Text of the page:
by Jeff Sovern
I finally finished listening to the House Financial Service's Committee's April 5 hearing: a more than five-hour long interrogation of CFPB Director Richard Cordray. I am torn between thinking every American should listen to some of it–to see how awful some members of Congress are–and thinking no one should have to listen to it–because no one should have to witness a decent person being treated in such a fashion.
Every time I listen to one of these hearings (I've skipped some), I marvel at Richard Cordray's patience. He would have been an excellent preschool teacher at a school for oppositional children, and I bet he's a terrific parent. The abuse he calmly endured was unjustified. It's not abusive in my opinion that the chairman, Jeb Hensarling, opened by calling for his firing, and it is certainly appropriate to question a witness in a hostile fashion when there are legitimate grounds for doing so. But that's not what this was. Some members challenged the integrity of the CFPB employees and criticized every trivial thing they could identify and some that may have been imaginary (see the next sentence). As far as I could tell, the only time Director Cordray became exasperated was when a member asked if a particular subordinate had left the CFPB shortly before his pension vested because he was under investigation; Director Cordray explained that the employee's family circumstances had changed and that he was not aware of any such investigation.
One notable thing about the Director's testimony is that he was able to take seriously in a non-defensive way seemingly legitimate concerns by his critics. For example, when one questioner asked if he was aware of insider trading by CFPB staff, Mr. Cordray sounded alarmed as he said he was not but wanted to hear more about what had prompted the line of questioning. Similarly, he pledged to accelerate one required rule-making that the Bureau had not completed and that a member appeared to be asking about as a means of criticizing the Director.
Another way the incivility manifested was that certain members asked questions that implied the CFPB was not acting properly (I'm not going to quote this correctly, but one example was a question asking if money earmarked for victims was given to a law firm) and then not allow the Director time to respond. Sometimes Mr. Cordray would talk over the member (in the case of the question I just alluded to, Mr. Cordray used that technique to say that the money had been given to victims of the law firm). Sometimes he started to answer, only to have the member say "reclaiming my time" (Congress's way of saying "shut up"). On one or two occasions, when Mr. Cordray continued speaking, the chairman gaveled him to silence to allow the interrogator to badger him some more. Occasionally, supportive members of the committee yielded their time to the Director so he could answer questions posed by others that he was not permitted to answer; on at least one such occasion, his questioner had already left the room, apparently doing everything she could to avoid hearing answers to her questions. I don't want to make this discussion partisan, and so I am not going to refer to political parties, but clearly Senator Warren is not the only consumer advocate that certain members of Congress want to silence.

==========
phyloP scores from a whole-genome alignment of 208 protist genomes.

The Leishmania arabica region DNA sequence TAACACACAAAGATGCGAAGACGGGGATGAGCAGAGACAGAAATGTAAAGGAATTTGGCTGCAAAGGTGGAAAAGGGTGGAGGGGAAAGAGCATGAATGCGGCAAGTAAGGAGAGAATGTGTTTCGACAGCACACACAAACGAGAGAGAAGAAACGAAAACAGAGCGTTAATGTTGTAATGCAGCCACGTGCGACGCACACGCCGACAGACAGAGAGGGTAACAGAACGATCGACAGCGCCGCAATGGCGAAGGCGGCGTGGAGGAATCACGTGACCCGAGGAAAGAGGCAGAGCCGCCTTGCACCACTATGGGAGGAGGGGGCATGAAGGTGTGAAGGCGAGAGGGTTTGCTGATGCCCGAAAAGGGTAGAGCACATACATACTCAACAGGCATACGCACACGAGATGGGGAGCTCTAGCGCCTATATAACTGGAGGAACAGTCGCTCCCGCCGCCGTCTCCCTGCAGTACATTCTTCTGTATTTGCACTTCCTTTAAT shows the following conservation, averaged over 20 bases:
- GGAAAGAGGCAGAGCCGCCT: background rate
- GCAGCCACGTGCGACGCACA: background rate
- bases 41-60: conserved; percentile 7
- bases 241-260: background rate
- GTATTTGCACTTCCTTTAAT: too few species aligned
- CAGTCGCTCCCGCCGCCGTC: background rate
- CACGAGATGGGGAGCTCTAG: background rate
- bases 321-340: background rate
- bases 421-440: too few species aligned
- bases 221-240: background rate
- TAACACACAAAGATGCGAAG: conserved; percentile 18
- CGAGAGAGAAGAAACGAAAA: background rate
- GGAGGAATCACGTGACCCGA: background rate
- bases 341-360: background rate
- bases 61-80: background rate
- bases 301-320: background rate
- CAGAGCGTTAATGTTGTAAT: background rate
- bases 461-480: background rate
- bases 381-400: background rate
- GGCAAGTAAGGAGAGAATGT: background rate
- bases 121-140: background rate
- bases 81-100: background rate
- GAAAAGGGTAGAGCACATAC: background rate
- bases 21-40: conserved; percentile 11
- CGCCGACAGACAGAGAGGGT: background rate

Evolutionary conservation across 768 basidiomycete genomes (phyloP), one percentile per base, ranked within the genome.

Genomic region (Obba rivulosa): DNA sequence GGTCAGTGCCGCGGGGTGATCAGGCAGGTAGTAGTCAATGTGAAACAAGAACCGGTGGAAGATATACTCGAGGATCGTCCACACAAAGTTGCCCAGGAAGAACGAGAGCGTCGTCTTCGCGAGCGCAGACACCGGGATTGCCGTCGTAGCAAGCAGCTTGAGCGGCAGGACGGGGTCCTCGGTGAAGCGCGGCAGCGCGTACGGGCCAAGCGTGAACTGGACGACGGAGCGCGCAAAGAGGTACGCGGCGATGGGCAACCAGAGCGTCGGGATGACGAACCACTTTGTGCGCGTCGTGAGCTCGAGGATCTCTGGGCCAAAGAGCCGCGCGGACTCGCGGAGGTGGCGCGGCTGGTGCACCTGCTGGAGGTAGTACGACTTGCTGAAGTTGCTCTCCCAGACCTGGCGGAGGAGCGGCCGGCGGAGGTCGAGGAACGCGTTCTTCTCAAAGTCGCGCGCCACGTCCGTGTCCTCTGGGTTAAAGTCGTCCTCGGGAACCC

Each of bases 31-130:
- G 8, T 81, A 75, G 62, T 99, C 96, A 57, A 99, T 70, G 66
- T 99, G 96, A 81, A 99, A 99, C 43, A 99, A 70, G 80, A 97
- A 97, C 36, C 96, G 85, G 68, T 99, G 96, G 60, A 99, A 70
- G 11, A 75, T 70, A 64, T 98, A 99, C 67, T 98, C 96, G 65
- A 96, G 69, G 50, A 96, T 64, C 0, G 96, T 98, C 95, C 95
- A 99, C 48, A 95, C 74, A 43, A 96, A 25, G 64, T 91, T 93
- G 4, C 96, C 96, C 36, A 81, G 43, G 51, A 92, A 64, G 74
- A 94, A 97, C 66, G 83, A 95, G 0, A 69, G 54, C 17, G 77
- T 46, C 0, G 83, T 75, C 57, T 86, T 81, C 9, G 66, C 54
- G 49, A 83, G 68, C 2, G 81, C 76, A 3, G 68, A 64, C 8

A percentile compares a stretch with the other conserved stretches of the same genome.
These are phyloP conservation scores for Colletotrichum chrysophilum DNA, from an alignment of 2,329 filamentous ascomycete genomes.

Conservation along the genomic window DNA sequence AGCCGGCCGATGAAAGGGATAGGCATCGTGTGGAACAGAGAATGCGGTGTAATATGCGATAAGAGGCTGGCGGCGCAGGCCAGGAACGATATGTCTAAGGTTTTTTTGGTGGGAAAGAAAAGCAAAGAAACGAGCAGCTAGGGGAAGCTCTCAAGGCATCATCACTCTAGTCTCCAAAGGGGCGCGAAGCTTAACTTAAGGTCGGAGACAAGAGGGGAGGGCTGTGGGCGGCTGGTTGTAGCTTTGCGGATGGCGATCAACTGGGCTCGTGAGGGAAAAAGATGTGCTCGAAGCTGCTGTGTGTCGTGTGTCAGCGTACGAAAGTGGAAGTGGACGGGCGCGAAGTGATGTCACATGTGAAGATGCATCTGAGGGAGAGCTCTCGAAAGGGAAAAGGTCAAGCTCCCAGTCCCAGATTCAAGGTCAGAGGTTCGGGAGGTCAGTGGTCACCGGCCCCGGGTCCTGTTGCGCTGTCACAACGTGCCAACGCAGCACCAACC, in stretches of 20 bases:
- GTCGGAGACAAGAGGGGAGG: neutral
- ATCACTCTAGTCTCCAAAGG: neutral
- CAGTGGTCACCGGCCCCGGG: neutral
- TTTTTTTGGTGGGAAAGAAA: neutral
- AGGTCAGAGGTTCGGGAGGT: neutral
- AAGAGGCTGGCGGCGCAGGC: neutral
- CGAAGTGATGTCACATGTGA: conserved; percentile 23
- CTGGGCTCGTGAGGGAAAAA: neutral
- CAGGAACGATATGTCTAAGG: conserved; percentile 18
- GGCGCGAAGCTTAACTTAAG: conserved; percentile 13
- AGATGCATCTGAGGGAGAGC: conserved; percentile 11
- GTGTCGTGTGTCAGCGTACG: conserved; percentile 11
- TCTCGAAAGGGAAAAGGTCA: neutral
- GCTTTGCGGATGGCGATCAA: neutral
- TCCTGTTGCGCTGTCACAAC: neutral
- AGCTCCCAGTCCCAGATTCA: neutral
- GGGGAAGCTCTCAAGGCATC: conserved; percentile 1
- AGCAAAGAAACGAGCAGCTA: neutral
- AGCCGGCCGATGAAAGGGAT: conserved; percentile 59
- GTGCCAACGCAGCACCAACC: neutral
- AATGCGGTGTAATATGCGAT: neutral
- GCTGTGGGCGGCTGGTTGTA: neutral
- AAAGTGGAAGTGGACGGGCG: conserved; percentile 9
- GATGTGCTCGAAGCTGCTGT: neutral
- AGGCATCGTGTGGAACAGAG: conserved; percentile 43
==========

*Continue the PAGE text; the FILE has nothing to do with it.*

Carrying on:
The Bureau surely isn't perfect; no human institution (or human, for that matter) is. No doubt a new institution is going to make even more mistakes because it hasn't had time to learn what works and what doesn't. The members of Congress are supposed to try to help identify those mistakes and make sure they are corrected. And some of that happened during the hearing. But all too often, that isn't what this was. Too frequently, this wasn't a good faith exercise in making something new work better; this was an attempt to play "gotcha" and to create the appearance of a justifiable firing for cause of a man who has worked hard and exceedingly well to start an institution that has already done much good. Not only does the heroic Richard Cordray deserve better, but so does our country. I know "politics ain't beanbag." But it shouldn't be shameful either.